Thuy Doan

Thuy Doan

Post-doctoral Fellow in Environmental Sustainability

Fulbright School of Public Policy and Management - Fulbright University Vietnam


I am a post-doctoral research fellow at the Natural Capital Management Project at Fulbright School of Public Policy and Management, Fulbright University Vietnam. I am broadly interested in environmental, energy, and development economics. Motivated by an interest in informing public policy, my work focus on analyzing and evaluating electricity conservation programs, natural gas market efficiency, extreme weather impacts, and vulnerable population well-being. I obtained my Ph.D. in Economics from University of Hawaii at Manoa.


  • Environmental and energy economics
  • Development economics
  • Behavioral economics


  • Ph.D. in Economics, 2022

    University of Hawaii at Manoa

  • MS in Public Policy, 2013

    Fulbright Economics Teaching Program

  • BS in Economics, 2007

    Ho Chi Minh City University of Economics


  • Applied econometrics
  • Programming (R, Stata, and Python)
  • Linear optimization (Pyomo, CPLEX/ Gurobi)
  • Social network analysis (Gephi)
  • Spatial data analysis (ArcGIS)
  • Project financial/economic appraisal (MS Excel)
  • Financial statement analysis
  • Microsoft Office
  • LaTeX

Working Papers

Work in Progress

Are We Building Too Much Natural Gas Pipeline? A comparison of actual US expansion of pipeline to an optimized model of the interstate network

Interstate natural gas transmission and storage infrastructure is facilitated using regulated, private transactions. Pipeline companies obtain long-term contracts from producers and wholesale purchasers, typically local distribution companies (LDCs). Historically, the Federal Energy Regulatory Commission (FERC) accepted these counterparty contracts as sufficient justification of need. Typically the LDCs are themselves regulated firms, which sometimes possess affiliations with pipeline companies. But with contracted costs largely passed through to retail customers via regulated prices, it is unclear whether contracting parties face sufficient competition or otherwise possess an incentive to find least-cost alternatives. To aid evaluation of past and future investments, we develop a national-level optimization model that can assess the need for new interstate pipeline and storage facilities. The model takes production and demand pathways as fixed and minimizes the infrastructure and operation costs of transport and storage in order to balance supply and demand on each day in each state. Transport of gas can be achieved using pipeline transmission of dry gas, or using truck or ship transport of liquefied natural gas (LNG), and optimal placement of liquefaction and gasification facilities. The model also accounts for international imports and exports of both dry gas and LNG. Three underground dry-gas storage facilities are considered, as well as LNG storage. We compare the model’s optimized plan with observed outcomes as the sector grew rapidly with hydraulic fracturing. We find that the U.S. has built 38 percent more pipeline and 27 percent more underground storage than necessary, amounting to roughly $179 billion in excess investment. It would have been more economic to expand pipeline far less than observed and instead satisfy critical-peak demands for gas using LNG, plus necessary liquefaction and gasification facilities. Differences between optimized and observed investments vary across the interstate network, while flows between states and into and out of storage bear a close resemblance to observed outcomes.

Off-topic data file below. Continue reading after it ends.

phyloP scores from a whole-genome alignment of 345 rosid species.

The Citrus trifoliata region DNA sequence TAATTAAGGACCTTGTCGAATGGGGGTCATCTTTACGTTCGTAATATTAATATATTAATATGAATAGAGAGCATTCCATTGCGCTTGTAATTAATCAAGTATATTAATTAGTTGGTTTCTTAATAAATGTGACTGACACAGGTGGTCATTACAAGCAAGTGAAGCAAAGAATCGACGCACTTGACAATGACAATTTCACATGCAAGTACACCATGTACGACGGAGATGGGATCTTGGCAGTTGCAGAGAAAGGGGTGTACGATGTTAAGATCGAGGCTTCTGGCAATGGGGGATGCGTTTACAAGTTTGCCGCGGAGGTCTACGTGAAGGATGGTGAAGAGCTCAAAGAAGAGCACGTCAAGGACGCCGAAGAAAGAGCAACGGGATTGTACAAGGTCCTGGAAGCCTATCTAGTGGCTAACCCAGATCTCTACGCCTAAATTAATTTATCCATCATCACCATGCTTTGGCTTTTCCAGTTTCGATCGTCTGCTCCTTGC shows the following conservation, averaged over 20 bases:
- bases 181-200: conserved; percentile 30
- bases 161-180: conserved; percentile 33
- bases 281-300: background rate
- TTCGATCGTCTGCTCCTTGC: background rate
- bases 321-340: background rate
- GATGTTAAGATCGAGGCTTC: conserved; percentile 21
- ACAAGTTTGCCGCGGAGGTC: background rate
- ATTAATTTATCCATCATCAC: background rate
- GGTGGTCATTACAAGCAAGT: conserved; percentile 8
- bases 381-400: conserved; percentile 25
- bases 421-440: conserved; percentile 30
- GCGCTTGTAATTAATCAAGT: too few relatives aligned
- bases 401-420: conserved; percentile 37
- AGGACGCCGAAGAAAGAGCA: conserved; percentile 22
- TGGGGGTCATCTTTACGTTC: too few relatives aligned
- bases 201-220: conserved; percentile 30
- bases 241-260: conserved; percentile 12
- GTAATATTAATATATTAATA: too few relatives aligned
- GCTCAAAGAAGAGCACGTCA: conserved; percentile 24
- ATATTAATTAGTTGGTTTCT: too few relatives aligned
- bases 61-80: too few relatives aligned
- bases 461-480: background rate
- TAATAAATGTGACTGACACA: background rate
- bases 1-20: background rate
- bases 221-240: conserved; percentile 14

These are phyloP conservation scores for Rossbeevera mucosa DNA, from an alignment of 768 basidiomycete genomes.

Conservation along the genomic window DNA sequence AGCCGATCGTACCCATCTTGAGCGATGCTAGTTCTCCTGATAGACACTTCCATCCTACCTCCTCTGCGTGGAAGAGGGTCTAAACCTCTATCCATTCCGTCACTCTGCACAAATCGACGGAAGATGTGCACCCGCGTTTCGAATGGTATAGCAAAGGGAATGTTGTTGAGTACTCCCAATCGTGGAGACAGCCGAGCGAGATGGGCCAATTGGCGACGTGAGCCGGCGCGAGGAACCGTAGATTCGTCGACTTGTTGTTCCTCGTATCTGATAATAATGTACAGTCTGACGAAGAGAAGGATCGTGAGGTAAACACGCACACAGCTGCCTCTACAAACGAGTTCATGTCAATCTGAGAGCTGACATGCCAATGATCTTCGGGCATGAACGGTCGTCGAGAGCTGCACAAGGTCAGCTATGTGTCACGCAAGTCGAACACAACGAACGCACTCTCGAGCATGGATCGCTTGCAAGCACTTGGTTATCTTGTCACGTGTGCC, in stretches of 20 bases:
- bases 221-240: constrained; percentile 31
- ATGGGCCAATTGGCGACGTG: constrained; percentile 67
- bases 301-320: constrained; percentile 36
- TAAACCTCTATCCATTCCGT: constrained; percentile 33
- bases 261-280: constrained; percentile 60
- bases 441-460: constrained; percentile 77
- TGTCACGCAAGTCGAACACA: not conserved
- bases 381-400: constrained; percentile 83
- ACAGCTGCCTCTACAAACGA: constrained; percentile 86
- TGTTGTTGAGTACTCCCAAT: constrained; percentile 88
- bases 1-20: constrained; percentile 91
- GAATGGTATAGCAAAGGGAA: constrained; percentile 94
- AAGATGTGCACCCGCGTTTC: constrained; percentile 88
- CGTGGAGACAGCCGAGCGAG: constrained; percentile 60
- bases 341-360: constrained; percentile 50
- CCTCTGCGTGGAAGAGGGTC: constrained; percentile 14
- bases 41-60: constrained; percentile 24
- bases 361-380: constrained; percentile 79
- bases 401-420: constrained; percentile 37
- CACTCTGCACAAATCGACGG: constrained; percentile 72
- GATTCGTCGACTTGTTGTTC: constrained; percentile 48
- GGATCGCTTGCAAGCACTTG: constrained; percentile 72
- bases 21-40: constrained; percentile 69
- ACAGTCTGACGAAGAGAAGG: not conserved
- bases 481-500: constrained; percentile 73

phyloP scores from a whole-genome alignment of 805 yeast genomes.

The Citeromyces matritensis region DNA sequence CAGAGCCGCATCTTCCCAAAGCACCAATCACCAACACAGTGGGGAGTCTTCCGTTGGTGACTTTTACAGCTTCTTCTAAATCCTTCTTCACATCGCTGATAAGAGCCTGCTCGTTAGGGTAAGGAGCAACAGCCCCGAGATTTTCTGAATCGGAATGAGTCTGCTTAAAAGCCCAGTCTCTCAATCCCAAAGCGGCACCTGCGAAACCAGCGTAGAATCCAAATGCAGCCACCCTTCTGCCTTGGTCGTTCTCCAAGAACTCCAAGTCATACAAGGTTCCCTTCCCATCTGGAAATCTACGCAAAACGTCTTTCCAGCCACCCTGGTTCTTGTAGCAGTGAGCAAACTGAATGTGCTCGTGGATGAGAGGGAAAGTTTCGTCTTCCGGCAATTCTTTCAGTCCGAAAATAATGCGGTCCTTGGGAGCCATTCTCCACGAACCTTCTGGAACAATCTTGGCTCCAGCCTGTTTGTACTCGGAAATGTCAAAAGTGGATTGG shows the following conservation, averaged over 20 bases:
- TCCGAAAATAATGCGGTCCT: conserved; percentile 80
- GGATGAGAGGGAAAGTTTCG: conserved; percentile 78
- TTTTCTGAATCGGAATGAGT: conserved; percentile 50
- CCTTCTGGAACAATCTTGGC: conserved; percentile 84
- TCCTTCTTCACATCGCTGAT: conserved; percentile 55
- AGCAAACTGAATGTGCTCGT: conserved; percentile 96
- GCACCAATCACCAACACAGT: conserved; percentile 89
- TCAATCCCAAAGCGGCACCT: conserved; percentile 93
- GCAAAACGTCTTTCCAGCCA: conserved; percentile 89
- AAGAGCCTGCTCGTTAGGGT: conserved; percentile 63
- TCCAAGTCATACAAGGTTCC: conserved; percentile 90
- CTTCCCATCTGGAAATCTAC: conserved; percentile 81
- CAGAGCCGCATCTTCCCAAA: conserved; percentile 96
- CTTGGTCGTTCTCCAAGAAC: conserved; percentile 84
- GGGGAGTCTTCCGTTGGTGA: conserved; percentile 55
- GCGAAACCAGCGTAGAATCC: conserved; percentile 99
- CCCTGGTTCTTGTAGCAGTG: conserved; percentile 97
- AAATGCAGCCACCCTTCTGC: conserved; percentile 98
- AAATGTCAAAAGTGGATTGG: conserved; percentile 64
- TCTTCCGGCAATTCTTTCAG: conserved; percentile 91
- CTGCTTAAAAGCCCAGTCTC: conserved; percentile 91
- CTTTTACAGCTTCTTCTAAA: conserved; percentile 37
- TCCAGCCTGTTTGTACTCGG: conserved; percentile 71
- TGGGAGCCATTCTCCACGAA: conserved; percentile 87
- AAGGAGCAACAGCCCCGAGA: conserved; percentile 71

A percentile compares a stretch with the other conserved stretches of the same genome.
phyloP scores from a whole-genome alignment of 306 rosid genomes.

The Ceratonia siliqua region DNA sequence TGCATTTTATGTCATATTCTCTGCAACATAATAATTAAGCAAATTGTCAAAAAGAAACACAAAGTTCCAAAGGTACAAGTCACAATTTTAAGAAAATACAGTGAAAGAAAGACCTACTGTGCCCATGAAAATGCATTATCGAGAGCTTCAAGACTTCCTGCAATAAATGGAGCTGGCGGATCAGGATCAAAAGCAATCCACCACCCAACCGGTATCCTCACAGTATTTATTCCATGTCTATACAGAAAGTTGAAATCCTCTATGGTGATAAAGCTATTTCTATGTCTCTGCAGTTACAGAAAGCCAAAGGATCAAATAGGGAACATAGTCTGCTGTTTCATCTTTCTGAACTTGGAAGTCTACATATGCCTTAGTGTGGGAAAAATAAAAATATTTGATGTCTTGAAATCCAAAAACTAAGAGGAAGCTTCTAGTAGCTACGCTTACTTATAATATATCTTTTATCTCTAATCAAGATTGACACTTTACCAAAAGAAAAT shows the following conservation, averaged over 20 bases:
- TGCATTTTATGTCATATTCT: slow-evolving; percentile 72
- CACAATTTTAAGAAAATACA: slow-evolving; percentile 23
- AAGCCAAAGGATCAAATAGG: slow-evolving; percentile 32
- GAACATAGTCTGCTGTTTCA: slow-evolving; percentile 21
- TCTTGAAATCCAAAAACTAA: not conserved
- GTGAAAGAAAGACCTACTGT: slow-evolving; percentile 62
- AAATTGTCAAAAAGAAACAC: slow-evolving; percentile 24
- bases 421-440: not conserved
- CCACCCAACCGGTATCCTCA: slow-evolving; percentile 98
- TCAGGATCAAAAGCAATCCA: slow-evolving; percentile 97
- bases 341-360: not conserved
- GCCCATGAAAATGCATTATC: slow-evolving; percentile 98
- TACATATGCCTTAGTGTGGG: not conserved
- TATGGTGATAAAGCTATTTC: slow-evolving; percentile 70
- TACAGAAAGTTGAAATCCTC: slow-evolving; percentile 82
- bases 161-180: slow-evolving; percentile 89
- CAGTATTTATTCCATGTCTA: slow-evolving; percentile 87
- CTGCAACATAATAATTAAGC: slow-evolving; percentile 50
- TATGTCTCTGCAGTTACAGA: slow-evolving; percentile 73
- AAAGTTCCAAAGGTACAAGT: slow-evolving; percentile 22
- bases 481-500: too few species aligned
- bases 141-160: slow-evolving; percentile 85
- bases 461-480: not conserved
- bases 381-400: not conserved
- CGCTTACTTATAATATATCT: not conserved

Book Section

Evaluating the Debt Burden on Non-financial Listed Companies in Vietnam



Ho Chi Minh City Open University, Vietnam, 2013 - 2016

Public Economics
Principles of Microeconomics

Teaching Assistant

University of Hawaii at Manoa, 2016 - 2018

Econ 131: Principles of Macroeconomics
Econ 301: Intermediate Microeconomics
Econ 356: Games and Economic Behavior
Econ 627: Mathematics for Economics
Econ 606: Microeconomic Theory 1
Econ 608: Microeconomic Theory 2
Econ 629: Econometrics 2

Professional References

Michael J. Roberts

(Academic Advisor, Dissertation Committee Chair)

Professor, Department of Economics
Research Fellow, University of Hawaii Economic Research Organization (UHERO)
Sea Grant

University of Hawaii at Manoa
Saunders Hall 510
2424 Maile Way, Honolulu, HI 96822
Email: mjrobert at hawaii dot edu
Phone: (808) 956-6310

Nori Tarui

(Graduate Chair, Dissertation Committee Member)

Professor and Graduate Chair, Department of Economics
Research Fellow, UHERO
Co-Director, Renewable Energy and Island Sustainability (REIS) Graduate Certificate Program
Senior Advisor to the Dean on Global College Initiatives, College of Social Sciences

University of Hawaii at Manoa
Saunders Hall 518
2424 Maile Way, Honolulu, HI 96822
Email: nori at hawaii dot edu
Phone: (808) 956-8427

Matthias Fripp

(RA Supervisor, Dissertation Committee Member)

Associate Professor of Electrical Engineering, Department of Electrical and Computer Engineering
Research Fellow, UHERO

University of Hawaii at Manoa
Holmes 446
2540 Dole Street, Honolulu, HI 96822
Email: mfripp at hawaii dot edu
Phone: (808) 956-3795